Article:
“It doesn’t matter if you put somebody away forever who has done it, it’s too late, the damage is done.
“If a child says to you, ‘This is going on’, you have got to believe them. Believe them first,” she said.
Inquiry barrister Rachel Langdale QC asked what she meant from a line in her statement that said: “Every smile Lambeth took from me, I have made sure I have given a smile to someone else.”
Lambeth Council has given out £46 million to more than 1,300 victims so far.
She said she hasn’t kept any of the compensation.
“Because it was never about the money for me. I’m quite happy being skint, to be honest.
“For me, that was dirty money.
“But from that dirty money, I could turn it into positivity by helping other people and, if they needed something, and it bought them a smile, that was a smile back, and that is literally what I did with that money.
“Whoever needed, I gave, and they have been able to smile or they have been relieved and it’s made them happy, and that’s made me, in turn, smile, and that’s what I mean.
“It’s them smiles that I never had I have now put out there, yeah, and that’s it. I have. Yes. I feel proud of that and happy,” she said.
The inquiry heard from another survivor, LA-A321, who went into care aged nine after his mother committed suicide.
He said he got no emotional support when he arrived with his siblings, describing Shirley Oaks as a “cold, uncaring kind of place”.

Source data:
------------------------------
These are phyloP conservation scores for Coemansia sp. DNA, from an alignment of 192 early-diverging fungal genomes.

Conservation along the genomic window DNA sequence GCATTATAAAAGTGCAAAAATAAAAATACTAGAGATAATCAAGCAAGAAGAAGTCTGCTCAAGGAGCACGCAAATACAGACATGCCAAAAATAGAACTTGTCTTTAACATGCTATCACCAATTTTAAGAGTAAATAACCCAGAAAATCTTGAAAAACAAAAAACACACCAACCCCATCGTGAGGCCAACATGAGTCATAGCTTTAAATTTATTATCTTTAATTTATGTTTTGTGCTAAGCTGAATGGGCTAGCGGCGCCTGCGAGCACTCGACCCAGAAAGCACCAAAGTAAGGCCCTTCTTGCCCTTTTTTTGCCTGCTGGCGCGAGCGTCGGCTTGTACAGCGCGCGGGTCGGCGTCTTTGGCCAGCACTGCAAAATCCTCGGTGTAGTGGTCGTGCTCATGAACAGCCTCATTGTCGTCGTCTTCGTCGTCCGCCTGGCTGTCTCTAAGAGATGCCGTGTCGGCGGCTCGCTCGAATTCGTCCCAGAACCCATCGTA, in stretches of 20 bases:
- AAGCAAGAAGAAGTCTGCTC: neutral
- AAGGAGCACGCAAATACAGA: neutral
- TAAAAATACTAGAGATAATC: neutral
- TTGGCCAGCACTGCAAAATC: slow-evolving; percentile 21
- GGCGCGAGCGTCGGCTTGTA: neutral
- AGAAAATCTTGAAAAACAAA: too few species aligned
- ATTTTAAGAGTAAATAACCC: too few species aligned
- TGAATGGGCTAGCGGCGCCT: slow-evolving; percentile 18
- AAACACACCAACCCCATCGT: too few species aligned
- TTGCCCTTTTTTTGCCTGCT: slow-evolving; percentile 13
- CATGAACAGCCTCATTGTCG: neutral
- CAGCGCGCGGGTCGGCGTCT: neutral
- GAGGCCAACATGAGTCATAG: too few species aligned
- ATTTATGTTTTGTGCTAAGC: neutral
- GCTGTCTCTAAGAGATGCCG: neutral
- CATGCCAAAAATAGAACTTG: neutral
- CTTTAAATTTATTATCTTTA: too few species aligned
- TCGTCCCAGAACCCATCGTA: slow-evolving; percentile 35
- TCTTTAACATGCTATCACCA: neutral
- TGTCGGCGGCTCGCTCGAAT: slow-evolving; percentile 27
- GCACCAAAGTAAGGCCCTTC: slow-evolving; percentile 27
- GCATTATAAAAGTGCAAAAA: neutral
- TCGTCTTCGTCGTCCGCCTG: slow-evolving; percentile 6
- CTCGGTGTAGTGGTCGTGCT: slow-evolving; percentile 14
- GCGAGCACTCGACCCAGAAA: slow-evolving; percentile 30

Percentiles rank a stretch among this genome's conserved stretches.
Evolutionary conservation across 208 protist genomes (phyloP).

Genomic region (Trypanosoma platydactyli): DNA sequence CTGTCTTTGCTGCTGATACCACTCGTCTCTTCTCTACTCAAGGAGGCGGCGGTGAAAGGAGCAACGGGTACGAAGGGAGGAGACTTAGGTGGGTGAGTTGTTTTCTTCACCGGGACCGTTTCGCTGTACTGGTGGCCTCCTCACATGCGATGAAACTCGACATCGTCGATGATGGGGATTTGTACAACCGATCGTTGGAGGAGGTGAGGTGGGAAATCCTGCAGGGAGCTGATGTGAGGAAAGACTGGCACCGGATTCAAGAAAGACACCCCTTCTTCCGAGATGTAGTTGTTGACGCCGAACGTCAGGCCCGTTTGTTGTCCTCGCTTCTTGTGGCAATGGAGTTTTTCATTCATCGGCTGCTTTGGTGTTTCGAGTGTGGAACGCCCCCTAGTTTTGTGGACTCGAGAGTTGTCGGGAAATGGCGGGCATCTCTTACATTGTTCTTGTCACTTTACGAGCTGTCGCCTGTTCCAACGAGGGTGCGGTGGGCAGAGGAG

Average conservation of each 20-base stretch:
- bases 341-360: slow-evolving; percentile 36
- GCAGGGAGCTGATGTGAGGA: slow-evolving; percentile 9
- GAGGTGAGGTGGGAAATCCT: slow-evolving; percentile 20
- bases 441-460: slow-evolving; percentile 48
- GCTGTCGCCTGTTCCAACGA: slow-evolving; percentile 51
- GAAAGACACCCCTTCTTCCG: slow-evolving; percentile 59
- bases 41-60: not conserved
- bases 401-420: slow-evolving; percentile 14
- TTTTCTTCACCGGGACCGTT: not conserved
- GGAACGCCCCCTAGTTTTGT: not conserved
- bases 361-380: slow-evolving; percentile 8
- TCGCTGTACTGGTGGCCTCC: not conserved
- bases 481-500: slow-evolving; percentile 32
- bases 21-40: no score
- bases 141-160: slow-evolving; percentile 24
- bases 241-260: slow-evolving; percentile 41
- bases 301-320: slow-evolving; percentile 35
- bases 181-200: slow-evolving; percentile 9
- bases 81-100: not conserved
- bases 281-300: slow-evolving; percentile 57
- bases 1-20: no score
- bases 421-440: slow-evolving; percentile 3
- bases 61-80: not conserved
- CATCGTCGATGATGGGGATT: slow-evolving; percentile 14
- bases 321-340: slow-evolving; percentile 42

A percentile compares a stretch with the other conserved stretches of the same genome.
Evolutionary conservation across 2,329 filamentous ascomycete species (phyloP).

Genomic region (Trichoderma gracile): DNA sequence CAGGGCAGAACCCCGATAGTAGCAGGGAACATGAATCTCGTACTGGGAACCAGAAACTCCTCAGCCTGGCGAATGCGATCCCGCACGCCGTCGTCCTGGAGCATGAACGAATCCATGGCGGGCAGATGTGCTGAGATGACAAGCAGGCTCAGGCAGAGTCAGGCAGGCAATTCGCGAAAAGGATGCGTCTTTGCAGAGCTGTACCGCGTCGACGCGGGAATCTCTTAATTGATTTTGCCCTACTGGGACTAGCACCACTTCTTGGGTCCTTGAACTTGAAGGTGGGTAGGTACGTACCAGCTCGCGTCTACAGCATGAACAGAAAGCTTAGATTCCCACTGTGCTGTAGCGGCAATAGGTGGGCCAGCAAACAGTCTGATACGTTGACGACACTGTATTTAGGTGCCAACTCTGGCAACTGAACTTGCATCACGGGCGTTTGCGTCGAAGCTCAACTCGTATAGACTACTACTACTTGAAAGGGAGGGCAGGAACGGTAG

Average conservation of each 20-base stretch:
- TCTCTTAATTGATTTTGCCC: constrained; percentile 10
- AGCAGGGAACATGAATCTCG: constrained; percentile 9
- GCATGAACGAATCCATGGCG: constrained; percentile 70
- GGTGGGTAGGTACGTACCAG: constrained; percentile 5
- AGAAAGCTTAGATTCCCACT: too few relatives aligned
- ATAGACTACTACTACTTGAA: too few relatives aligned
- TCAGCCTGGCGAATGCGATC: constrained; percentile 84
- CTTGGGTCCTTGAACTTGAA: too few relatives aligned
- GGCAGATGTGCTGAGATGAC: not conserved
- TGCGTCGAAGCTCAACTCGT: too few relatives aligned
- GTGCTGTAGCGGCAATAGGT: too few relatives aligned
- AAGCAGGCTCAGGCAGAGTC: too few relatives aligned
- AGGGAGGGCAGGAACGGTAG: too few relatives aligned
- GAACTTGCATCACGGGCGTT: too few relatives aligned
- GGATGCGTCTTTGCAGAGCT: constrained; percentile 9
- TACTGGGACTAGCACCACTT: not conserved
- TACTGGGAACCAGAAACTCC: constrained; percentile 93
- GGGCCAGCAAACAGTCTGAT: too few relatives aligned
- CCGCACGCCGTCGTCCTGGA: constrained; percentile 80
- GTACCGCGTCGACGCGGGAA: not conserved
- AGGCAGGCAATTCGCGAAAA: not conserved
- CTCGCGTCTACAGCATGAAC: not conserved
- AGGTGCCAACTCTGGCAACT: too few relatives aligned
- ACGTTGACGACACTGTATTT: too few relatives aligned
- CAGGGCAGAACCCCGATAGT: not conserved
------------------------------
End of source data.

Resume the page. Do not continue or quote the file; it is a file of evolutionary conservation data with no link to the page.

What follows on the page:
He stayed in Daisy Cottage, where his house father crept into his bed at night and raped him under the guise of keeping him warm. He felt he couldn’t tell anyone.
He left care aged ten, and became rebellious in his teenage years, drinking, stealing, later becoming depressed and suicidal.
Another survivor, LA-A299, was taken into care by Lambeth Social Services just before he was eight.
Before that, his mother had left him and his siblings with a family friend who abandoned them a few weeks later, leaving them to fend for themselves until social services found them.
He was in care for 13 months.
The inquiry heard that as a Muslim, his house father forced them to eat pork and that he “enjoyed” watching them do so.
LA-A299 told the inquiry of the abuse he suffered, from a doctor he saw once and from other boys who savagely bullied him – he said an adult encouraged the boys to do it.
“It was always done in the presence of an adult, another teacher, and they would always speak to this particular person.
“I believe they took their instructions from him,” he said.
One of the boys went on to sexually abuse him, and said nobody did anything.
“It was obvious because at some point during the time where, before that incident happened, I was terrified of school, I was scared.
“They knew it. They knew about the bullying. They all knew […] and nobody actually did anything.”
After his time in the care, he said he couldn’t bear to be in school as it reminded him of Shirley Oaks, and as his mother was an alcoholic he could get away with staying at home.
He grew up with no qualifications, and said any connection with his siblings was “destroyed”.
He said “each and every one of those people in charge of a vulnerable person needs to be investigated thoroughly”, as well as their associates, close family members and friends.
He suggested that social workers should be trained in understanding what has brought children to care in the first place.
The inquiry continues.